That being said, I often felt like I was failing the kids on so many levels by not being in control of my content knowledge. I taught kids of all different ability levels, and it really killed me that I had difficulty explaining concepts to the lower kids because I didn't have a firm grasp on them myself. By the time I left, I definitely was coming along in my science content, but I wouldn't exactly recommend going in cold to a new content area.
     
  22. teach42

    teach42 Comrade

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    Well, I didn't mean teachers who were teaching subjects outside of their certification area. I meant teachers who were certified in their content area and still don't know it. I agree with Alice. I had a bunch of students tell me they didn't learn anything last year from their teacher and it turned out that the teacher who taught the course was the one who didn't know her content area very well. I'm now having to deal with the repercussions.

    I don't think just a major in education prepares you to teach, at least not high school. They should require you to focus more on your content area or something very closely related. That should probably be the case for elementary school teachers as well. IF there were more elementary school teachers who knew more advanced math and could see the bigger picture, they could do a better job teaching the content.
     
  23. vivalavida

    vivalavida Companion

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    Interesting thread...
    I often consider this as well, since I am planning to teach a foreign language and am not a native speaker. I know there is absolutely NO way I'll know EVERYTHING before I start teaching, and I doubt I'll ever be able to say I know everything. It's kind of like...where is the fine line of "knowing enough?" Certainly not everyone knows absolutely every little thing in his/her certification area, right? Of course, you wouldn't want to deal with a teacher who is having to be tutored every single day, as Alice referenced. I think it's hard to make that call of "knowing enough of one's content."
     
  24. dgpiaffeteach

    dgpiaffeteach Aficionado

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    There is no possible way to have read every poem, short story, and novel that I could possibly have to teach during my career. In fact, I'd wager that many of the works I'll teach haven't even been written yet! However, I feel confident in my ability to read and analyze because I have the basic content knowledge. I can apply what I know when reading the new works.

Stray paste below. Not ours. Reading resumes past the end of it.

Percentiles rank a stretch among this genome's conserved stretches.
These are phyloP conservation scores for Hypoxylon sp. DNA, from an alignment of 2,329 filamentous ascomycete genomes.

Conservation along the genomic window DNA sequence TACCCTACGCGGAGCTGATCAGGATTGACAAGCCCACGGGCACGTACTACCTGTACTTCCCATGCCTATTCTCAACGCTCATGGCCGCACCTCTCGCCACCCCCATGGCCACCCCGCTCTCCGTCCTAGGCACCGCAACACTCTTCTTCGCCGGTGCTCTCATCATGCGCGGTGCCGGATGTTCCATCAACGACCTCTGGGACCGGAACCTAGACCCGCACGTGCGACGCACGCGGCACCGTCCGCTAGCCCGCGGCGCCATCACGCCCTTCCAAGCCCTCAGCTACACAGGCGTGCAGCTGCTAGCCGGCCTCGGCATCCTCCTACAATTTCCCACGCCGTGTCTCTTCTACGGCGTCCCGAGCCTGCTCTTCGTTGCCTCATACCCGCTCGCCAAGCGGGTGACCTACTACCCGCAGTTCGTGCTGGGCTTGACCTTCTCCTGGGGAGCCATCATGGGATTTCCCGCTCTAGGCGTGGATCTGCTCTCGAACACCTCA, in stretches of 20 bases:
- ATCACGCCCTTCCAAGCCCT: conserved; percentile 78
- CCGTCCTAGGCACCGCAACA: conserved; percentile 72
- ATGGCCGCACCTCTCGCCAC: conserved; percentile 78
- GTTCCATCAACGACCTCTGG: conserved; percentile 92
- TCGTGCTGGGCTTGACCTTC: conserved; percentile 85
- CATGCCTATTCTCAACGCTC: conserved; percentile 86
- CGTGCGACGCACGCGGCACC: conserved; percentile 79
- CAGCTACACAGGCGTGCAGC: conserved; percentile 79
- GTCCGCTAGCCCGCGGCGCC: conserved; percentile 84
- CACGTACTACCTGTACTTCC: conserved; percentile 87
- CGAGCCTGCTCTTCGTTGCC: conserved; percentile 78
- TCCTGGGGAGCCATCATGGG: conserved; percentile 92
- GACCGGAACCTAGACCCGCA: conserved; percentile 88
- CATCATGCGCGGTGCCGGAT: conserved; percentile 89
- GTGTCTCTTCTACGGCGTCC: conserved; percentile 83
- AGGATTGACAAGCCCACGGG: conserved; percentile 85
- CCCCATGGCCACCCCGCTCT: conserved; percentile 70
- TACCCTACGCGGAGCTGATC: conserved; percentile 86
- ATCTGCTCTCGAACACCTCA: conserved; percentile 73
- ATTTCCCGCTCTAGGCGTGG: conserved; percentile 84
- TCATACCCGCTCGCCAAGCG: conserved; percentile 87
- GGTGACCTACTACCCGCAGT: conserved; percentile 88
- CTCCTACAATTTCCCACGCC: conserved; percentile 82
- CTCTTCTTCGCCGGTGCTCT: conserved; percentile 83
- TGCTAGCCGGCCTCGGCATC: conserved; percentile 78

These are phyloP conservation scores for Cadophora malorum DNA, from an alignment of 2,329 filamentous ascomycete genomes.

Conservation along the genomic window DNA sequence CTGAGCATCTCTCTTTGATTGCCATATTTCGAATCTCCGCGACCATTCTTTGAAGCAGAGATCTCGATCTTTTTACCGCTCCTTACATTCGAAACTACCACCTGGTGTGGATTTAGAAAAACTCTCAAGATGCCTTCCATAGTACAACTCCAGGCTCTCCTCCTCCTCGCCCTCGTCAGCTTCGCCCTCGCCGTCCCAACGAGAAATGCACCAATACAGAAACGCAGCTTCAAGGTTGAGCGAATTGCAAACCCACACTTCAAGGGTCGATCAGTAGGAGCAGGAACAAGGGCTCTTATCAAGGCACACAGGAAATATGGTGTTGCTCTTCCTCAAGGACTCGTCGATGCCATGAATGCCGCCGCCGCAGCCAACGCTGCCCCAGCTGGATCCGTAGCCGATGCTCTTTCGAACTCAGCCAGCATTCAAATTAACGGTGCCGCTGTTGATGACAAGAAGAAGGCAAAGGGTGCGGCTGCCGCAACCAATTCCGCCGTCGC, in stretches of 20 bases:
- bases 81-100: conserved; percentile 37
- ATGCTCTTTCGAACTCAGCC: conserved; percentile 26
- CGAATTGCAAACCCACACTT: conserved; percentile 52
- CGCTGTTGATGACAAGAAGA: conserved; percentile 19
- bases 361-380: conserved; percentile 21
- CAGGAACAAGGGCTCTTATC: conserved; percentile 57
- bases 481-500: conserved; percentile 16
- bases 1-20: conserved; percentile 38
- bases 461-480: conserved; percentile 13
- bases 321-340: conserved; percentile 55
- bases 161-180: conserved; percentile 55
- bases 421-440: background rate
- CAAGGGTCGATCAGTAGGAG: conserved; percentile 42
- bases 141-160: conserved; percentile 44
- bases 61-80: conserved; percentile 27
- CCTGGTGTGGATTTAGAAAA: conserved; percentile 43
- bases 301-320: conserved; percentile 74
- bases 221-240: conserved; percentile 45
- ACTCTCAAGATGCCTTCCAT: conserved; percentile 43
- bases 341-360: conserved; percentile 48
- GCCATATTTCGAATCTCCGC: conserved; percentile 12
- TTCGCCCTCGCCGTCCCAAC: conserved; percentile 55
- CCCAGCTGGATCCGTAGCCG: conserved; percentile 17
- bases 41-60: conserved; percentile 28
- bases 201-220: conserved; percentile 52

I hadn't read Wuthering Heights until this summer but I'll be teaching it in a few months. I read it twice this summer and will read it once before we start the unit. I feel it's difficult for English teachers to enter the profession having read EVERYTHING they could possibly be assigned to teach.

    However, I define my content area by being able to teach reading, writing, and speaking. That means there are certain skills we use to teach those things and those don't really change. For example, I have to teach symbolism and I have to understand that. However, I get to choose the work I use to teach it.

    Hopefully that makes at least a little sense?
     
  25. FourSquare

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    My sign says "6th Grade Reading and Math" but only because they don't want the stigma of calling it Special Ed. Under no circumstances would I EVER be called a 6th Grade Math teacher. I looked through that textbook and remember about half of it. It's the only time I've been thankful that my kids are very low. They operate at about a 3rd grade level in math, which is absolutely my territory. ;) Any higher than 5th and I'd have to seriously reteach myself.

    That being said, if there were no-one else for the job and they had to settle on me, I'd try very hard to learn and do my best. But no, I don't think that job should go to me. Best circumstances would have a more qualified candidate.
     
  26. Caesar753

    Caesar753 Multitudinous

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    All the high school teachers I work with have degrees (or sufficient coursework) in their content areas. I don't actually know any high school teacher who majored in "Education", although I do know a few with MEds.
     
  27. teach42

    teach42 Comrade

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    Of course no one expects a teacher to know everything but to teach something like geometry for a year and not know how to do it at all. Scary.

    There are high school teachers at my school who majored in education exclusively.
     
  28. readingrules12

    readingrules12 Aficionado

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    I teach in a K-8 school, and I don't see it much. There is a perception out there that this is "the problem with education". I disagree. I find it more common that some teachers have loads of education, but have difficulty communicating with children.
     
  29. Caesar753

    Caesar753 Multitudinous

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    How are those teachers "highly qualified"?
     
  30. smalltowngal

    smalltowngal Multitudinous